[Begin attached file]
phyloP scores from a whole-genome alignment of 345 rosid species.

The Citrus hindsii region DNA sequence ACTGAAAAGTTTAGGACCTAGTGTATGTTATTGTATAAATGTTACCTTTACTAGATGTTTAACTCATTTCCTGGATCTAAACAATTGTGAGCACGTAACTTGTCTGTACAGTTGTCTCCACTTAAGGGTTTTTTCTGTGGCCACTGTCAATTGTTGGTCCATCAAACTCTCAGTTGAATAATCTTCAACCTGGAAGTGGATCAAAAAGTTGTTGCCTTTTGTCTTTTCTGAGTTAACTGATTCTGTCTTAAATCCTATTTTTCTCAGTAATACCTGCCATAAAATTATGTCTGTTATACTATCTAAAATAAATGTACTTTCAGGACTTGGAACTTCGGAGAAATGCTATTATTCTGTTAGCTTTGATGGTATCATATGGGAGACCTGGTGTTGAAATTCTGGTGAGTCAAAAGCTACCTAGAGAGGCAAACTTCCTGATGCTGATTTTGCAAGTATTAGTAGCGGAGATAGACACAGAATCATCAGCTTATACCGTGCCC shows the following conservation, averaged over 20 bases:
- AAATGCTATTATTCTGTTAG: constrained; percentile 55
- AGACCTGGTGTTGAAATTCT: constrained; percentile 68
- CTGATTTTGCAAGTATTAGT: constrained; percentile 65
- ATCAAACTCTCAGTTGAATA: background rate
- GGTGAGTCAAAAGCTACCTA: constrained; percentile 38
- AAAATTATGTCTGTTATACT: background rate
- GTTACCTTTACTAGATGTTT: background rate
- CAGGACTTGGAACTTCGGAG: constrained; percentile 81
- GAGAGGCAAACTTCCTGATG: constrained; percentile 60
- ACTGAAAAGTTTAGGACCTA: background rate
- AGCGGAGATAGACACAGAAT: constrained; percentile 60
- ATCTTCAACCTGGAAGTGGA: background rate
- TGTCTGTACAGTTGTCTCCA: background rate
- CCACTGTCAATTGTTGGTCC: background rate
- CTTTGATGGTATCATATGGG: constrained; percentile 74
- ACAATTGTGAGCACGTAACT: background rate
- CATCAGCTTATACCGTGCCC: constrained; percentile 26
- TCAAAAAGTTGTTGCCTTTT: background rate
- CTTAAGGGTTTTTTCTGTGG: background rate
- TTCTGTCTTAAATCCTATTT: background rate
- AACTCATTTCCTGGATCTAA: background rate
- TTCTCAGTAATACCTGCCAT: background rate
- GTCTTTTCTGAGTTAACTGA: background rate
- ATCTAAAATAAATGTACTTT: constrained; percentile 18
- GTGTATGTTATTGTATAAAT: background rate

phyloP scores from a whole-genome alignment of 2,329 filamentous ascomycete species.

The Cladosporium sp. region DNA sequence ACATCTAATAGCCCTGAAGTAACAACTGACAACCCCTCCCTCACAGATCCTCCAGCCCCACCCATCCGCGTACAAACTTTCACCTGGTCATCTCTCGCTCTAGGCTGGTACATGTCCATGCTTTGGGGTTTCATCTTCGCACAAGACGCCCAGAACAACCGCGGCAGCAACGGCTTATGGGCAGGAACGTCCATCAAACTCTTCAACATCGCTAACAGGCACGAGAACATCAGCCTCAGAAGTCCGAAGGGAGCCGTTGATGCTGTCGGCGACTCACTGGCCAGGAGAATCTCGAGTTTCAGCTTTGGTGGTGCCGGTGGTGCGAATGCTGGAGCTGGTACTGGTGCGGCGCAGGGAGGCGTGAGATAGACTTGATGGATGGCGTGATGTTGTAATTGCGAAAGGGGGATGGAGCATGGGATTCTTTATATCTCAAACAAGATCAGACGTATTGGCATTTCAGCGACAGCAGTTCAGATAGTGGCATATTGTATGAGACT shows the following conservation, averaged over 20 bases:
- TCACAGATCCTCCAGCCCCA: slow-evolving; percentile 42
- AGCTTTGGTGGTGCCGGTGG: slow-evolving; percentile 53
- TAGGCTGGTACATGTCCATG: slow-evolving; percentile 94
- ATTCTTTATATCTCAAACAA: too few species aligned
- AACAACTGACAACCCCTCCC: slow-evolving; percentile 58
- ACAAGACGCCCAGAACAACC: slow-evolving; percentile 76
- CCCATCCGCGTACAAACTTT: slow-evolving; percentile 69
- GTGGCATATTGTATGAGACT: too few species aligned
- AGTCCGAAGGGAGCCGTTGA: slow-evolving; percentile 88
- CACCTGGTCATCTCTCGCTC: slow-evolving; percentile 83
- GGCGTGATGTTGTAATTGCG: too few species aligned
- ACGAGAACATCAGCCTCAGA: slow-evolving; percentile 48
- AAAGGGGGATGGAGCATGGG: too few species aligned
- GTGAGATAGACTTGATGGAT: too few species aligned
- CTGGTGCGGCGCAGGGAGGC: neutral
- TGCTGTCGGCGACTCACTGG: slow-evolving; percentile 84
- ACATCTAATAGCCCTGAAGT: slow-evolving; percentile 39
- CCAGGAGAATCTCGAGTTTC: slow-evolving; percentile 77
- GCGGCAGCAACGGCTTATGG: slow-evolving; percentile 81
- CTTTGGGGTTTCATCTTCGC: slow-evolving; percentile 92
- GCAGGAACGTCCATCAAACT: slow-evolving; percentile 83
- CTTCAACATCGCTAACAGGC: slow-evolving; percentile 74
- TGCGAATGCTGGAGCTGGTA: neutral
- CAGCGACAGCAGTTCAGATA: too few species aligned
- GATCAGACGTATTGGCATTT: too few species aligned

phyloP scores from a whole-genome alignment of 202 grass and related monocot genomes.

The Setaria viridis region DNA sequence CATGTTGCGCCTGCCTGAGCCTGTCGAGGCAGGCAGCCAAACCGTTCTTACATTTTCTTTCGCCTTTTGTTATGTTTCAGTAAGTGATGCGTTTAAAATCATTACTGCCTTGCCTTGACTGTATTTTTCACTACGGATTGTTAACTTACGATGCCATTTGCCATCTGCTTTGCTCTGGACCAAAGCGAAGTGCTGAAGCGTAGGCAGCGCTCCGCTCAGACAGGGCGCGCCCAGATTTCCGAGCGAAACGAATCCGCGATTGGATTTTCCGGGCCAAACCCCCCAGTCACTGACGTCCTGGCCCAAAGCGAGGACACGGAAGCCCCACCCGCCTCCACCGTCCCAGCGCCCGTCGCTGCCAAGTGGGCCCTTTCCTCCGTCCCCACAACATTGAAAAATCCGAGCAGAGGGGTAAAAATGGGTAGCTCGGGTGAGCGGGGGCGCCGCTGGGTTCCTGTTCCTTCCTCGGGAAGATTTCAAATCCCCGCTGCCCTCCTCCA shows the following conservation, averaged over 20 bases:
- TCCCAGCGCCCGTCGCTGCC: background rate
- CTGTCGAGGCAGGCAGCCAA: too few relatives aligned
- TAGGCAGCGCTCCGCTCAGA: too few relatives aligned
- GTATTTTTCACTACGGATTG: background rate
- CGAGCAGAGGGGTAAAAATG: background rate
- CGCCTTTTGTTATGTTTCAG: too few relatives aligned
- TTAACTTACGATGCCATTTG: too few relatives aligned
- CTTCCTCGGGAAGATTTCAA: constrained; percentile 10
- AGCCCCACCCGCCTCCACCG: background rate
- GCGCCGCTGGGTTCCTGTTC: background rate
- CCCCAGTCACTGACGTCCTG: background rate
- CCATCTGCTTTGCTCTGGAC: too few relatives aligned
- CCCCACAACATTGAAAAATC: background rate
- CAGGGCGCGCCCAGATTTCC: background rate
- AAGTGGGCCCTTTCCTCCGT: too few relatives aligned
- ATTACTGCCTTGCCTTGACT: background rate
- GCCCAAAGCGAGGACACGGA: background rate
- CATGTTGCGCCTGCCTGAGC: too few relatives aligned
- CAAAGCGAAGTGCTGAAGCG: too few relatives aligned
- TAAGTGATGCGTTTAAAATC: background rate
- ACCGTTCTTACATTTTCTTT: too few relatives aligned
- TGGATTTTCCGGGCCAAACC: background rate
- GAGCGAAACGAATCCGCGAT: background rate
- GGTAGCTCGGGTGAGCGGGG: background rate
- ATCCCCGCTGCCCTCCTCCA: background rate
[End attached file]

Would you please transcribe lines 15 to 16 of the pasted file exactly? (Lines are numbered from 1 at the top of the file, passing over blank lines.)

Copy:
- TGTCTGTACAGTTGTCTCCA: background rate
- CCACTGTCAATTGTTGGTCC: background rate